Biological Camouflage and Invisibility Cloaks are Fast Approaching


Are you looking to buy an invisibility cloak?  Do you want to hide something really well?  You might need to wait a few years but the technology to create outrageously effective camouflage is at our doorsteps.  The key?  Mother nature of course.  The octopus has been dubbed the king of imitators and along with other cephalopods, it has good reason to boast of its abilities.  Science Daily notes that “researchers have developed a technology that allows a material to automatically read its environment and adapt to mimic its surroundings.”  Translation: scientists have created an invisibility cloak prototype based upon cephalopod camouflage.  So far, the technology is only good for black and white.  However, other researchers have been similarly inspired by cephalopods and are developing aluminum nanorod technologies similar to an LCD display that “sees” its environment and mimics it – just like the octopus.  The difference?  The aluminum nanorod display can camouflage itself against a colored background.   Other researchers have been using light “bending” techniques similar to fibre optics to accomplish similar effects.  Check out the video below for more information on military efforts to create an invisibility cloak like the one featured in Harry Potter books. What happens when the technology is developed though?  In our rapidly regulated world, I can only imagine that invisibility cloaks will require special permits (like concealed carry permits only perhaps even more rigorous).  Sure, we could use the technology for parlor tricks: “Hey dude, watch my cell phone disappear!” but the possible military/criminal uses of this kind of technology is nefarious to say the least.  Don’t get me wrong – I’m far from a technophobe – I’m just looking at the reality of the situation.  Every sci-fi fan knows what the invisible man was up to and every fantasy fan knows what invisibility cloaks are best used for – and the answer isn’t scaring your friends in the dark for a good laugh.  What do you think?  Is this technology really useful for anything apart from military operations?  Will you have to get a private investigator’s license to use one?  Will it be used to hide unsightly wires from our electronics and to make our tummies look trimmer than they actually are? or will its only viable use be to annihilate our enemies?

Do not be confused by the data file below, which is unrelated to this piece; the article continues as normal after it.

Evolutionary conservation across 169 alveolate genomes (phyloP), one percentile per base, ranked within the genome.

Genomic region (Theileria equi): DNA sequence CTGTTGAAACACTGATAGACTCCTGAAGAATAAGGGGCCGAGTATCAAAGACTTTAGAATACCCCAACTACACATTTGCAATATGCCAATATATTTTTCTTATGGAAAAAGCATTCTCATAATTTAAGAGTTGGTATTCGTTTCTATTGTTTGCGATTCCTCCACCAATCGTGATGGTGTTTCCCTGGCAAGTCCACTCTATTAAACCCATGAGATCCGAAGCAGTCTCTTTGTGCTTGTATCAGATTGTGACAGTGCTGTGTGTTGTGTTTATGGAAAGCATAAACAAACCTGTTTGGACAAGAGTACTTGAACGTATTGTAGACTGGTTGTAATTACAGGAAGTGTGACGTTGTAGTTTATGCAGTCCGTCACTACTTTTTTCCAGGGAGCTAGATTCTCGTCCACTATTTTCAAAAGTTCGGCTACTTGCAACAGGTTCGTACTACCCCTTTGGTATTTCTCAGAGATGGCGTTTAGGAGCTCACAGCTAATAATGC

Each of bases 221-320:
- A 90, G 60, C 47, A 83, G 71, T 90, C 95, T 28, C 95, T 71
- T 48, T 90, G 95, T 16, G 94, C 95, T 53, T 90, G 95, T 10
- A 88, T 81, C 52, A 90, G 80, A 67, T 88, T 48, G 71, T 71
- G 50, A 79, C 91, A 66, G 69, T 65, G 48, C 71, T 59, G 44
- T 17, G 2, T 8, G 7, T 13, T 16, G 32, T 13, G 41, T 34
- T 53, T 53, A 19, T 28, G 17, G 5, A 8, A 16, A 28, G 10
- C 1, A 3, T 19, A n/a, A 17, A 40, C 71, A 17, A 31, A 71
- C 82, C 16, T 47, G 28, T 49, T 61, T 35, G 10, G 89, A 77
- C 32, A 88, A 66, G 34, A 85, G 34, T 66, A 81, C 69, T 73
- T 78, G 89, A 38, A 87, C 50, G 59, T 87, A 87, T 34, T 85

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3 Responses

  1. 03/12/2015

    […] MIT came out with an unbelievably effective invisibility cloak and now, engineers from the University of California at Berkeley have created a new, very thin and […]

  2. 03/13/2015

    […] Fiction has inspired many innovations over the past few decades.  Cloaking devices, chameleon-esque camouflage, memory manipulations (including erasures and implants), suspended […]

  3. 06/14/2017

    […] and flying suits like Buzz Lightyear are all real, upcoming technologies.  And don’t forget invisibility cloaks from Harry Potter and Dungeons & Dragons or the scuba gear that fits in your mouth or the […]

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